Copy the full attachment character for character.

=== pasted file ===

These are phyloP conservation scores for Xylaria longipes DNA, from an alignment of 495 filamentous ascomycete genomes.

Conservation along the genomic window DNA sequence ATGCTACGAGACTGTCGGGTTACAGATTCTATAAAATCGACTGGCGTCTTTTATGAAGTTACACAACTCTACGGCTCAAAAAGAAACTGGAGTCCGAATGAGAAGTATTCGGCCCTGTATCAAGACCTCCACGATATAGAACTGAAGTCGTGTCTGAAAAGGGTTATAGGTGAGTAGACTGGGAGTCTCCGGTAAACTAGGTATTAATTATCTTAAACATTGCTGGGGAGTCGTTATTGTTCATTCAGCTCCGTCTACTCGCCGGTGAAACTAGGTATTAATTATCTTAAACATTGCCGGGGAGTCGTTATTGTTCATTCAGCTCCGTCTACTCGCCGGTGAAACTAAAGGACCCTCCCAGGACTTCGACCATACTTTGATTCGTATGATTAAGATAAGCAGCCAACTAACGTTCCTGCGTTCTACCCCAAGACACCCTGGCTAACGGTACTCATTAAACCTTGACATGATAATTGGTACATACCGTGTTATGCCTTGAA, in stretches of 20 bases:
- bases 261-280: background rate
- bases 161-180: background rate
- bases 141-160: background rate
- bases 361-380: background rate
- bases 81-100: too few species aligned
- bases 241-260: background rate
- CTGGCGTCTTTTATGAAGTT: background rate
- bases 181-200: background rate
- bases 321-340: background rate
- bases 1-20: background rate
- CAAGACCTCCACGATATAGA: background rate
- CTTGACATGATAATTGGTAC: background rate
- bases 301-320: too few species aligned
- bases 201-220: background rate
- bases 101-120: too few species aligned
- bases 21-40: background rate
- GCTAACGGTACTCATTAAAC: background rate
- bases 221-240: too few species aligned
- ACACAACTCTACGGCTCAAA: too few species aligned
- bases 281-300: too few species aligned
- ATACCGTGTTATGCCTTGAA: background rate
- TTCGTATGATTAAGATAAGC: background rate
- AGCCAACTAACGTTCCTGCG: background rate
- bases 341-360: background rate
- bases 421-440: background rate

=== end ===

These are phyloP conservation scores for Xylaria longipes DNA, from an alignment of 495 filamentous ascomycete genomes.

Conservation along the genomic window DNA sequence ATGCTACGAGACTGTCGGGTTACAGATTCTATAAAATCGACTGGCGTCTTTTATGAAGTTACACAACTCTACGGCTCAAAAAGAAACTGGAGTCCGAATGAGAAGTATTCGGCCCTGTATCAAGACCTCCACGATATAGAACTGAAGTCGTGTCTGAAAAGGGTTATAGGTGAGTAGACTGGGAGTCTCCGGTAAACTAGGTATTAATTATCTTAAACATTGCTGGGGAGTCGTTATTGTTCATTCAGCTCCGTCTACTCGCCGGTGAAACTAGGTATTAATTATCTTAAACATTGCCGGGGAGTCGTTATTGTTCATTCAGCTCCGTCTACTCGCCGGTGAAACTAAAGGACCCTCCCAGGACTTCGACCATACTTTGATTCGTATGATTAAGATAAGCAGCCAACTAACGTTCCTGCGTTCTACCCCAAGACACCCTGGCTAACGGTACTCATTAAACCTTGACATGATAATTGGTACATACCGTGTTATGCCTTGAA, in stretches of 20 bases:
- bases 261-280: background rate
- bases 161-180: background rate
- bases 141-160: background rate
- bases 361-380: background rate
- bases 81-100: too few species aligned
- bases 241-260: background rate
- CTGGCGTCTTTTATGAAGTT: background rate
- bases 181-200: background rate
- bases 321-340: background rate
- bases 1-20: background rate
- CAAGACCTCCACGATATAGA: background rate
- CTTGACATGATAATTGGTAC: background rate
- bases 301-320: too few species aligned
- bases 201-220: background rate
- bases 101-120: too few species aligned
- bases 21-40: background rate
- GCTAACGGTACTCATTAAAC: background rate
- bases 221-240: too few species aligned
- ACACAACTCTACGGCTCAAA: too few species aligned
- bases 281-300: too few species aligned
- ATACCGTGTTATGCCTTGAA: background rate
- TTCGTATGATTAAGATAAGC: background rate
- AGCCAACTAACGTTCCTGCG: background rate
- bases 341-360: background rate
- bases 421-440: background rate